Investing in stocks can be potentially lucrative. But there are many pitfalls too. Let’s take a look at what I’d think about if I were starting an investment today.
First, I’d think about my objectives. What is my time frame? Do I want to invest for 30 years, 10 years, or one year? It’s an important question and would guide how I’d go about investing in stocks.
In my opinion, investing should be thought of as a long-term activity. The track record for stocks over the long run is decent. Looking back at the past 50 years, the average annual stock market return is around 10%. That said, it can be more volatile over shorter periods.
In addition, a longer time frame allows money to compound further. Compounding is my favourite mathematical marvel. Einstein was even reputed to have called it the “eighth wonder of the world”.
Next I’d think about how much risk I’m willing to accept. There are stocks that swing wildly and can be quite volatile. Then there are others that barely move, but pay stable dividends.
Investing in stocks
Let’s say I have £5,000 to start investing in stocks. Where would I invest? I’m going to assume I’ve got a time frame of over five years, and I’d like a variety of stocks.
One option that I’d consider is to pick a good quality fund. Once picked, this would be a hands-off investment as the fund manager than manages the fund would be doing all the work.
There are thousands of available funds with differing strategies. Some funds focus on companies of a particular size, and some concentrate on a particular sector. I’m a big fan of the technology sector. I reckon the fastest-growing companies over the coming years will likely be found in this space. One fund that I would be happy with is Polar Capital Technology Trust.
I’d have to be careful, though — investing in just one sector can be risky if something goes wrong that affects the whole sector.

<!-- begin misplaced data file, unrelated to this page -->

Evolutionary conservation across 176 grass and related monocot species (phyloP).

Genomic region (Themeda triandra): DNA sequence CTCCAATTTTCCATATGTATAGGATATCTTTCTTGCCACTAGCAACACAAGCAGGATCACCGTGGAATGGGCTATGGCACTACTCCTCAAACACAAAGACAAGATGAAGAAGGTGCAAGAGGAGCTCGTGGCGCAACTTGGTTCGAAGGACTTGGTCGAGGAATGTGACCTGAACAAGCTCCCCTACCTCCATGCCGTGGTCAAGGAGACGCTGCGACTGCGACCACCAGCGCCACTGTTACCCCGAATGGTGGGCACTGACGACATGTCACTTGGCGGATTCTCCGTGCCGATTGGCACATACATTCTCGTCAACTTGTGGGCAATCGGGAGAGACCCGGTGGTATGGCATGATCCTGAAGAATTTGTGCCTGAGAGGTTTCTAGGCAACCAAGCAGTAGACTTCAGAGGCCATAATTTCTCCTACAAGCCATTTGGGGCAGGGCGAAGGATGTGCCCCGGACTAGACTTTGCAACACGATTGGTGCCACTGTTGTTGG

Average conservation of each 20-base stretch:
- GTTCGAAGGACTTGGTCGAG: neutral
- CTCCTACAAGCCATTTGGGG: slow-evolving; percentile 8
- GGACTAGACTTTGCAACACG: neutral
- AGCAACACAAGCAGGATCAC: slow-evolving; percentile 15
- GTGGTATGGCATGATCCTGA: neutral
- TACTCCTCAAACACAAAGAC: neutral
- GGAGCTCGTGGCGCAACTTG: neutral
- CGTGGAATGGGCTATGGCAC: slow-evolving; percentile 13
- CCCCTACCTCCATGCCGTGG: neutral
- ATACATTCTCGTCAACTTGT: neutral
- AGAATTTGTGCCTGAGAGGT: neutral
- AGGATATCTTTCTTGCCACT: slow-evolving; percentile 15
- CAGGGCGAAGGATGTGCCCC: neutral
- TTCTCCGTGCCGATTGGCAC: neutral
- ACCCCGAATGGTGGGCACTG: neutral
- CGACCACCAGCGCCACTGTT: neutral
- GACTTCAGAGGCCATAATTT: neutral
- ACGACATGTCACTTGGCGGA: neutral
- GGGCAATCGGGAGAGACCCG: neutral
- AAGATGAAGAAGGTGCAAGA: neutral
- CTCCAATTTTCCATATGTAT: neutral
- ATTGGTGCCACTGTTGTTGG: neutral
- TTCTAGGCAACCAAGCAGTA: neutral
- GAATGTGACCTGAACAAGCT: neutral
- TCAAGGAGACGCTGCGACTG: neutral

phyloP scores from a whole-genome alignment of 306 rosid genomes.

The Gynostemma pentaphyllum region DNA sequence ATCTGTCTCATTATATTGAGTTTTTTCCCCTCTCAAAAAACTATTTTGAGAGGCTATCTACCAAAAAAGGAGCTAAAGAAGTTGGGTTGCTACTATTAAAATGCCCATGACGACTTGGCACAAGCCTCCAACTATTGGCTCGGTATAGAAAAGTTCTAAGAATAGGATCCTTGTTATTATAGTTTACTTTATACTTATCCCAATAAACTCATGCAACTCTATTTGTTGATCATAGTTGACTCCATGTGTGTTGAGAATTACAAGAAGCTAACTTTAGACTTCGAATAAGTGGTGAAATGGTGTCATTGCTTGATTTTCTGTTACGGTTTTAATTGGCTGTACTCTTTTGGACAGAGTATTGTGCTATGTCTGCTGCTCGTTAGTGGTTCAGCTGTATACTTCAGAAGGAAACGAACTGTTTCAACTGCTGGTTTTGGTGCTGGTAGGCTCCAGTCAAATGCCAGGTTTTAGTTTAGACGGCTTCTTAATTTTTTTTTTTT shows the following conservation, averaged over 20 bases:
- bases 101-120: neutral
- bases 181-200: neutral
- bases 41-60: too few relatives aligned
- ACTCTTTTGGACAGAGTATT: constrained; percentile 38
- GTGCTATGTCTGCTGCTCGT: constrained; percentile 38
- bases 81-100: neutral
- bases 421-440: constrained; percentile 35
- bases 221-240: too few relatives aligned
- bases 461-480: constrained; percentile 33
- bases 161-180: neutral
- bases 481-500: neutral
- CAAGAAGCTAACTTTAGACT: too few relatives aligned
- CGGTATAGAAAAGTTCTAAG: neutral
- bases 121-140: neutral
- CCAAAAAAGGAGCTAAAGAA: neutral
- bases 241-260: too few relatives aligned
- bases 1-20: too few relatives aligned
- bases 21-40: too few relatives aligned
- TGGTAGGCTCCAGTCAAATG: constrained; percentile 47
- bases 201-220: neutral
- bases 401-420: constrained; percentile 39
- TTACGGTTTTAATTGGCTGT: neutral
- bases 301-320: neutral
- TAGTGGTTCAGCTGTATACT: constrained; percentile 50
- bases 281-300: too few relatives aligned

A more hand-on approach
An alternative option is to research and pick three or four listed companies that I think could do well over the coming years. There are several ways that I could do this. First, I’d look for companies that I know and use regularly. It’s nice to have an opinion on a company as a customer. As popular investor, Peter Lynch, once said, “Invest in what you know”.
I’d want to make sure a potential investment target company is growing its earnings, and is able to keep ahead of the competition. I like a company that can sustain a large profit margin by selling something unique or better than its peers. I’d also like to see a strong balance sheet. In particular, I’m not a fan of companies with too much debt.
With thousands of available stocks, there are many that will tick these boxes. Right now, I’d take a further look at Games Workshop, Rightmove, and Auto Trader. Not only do all three fulfil my criteria, but their share prices have fallen slightly in recent weeks.
Investing in stocks can be potentially risky. Many factors can affect a company’s prospects, from new competitors to increased costs, or falling demand to name just a few. I’d need to stay on top of it.
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Harshil Patel owns shares of Games Workshop and Polar Cap Technology Trust. The Motley Fool UK owns shares of and has recommended Games Workshop. The Motley Fool UK has recommended Auto Trader and Rightmove. Views expressed on the companies mentioned in this article are those of the writer and therefore may differ from the official recommendations we make in our subscription services such as Share Advisor, Hidden Winners and Pro. Here at The Motley Fool we believe that considering a diverse range of insights makes us better investors.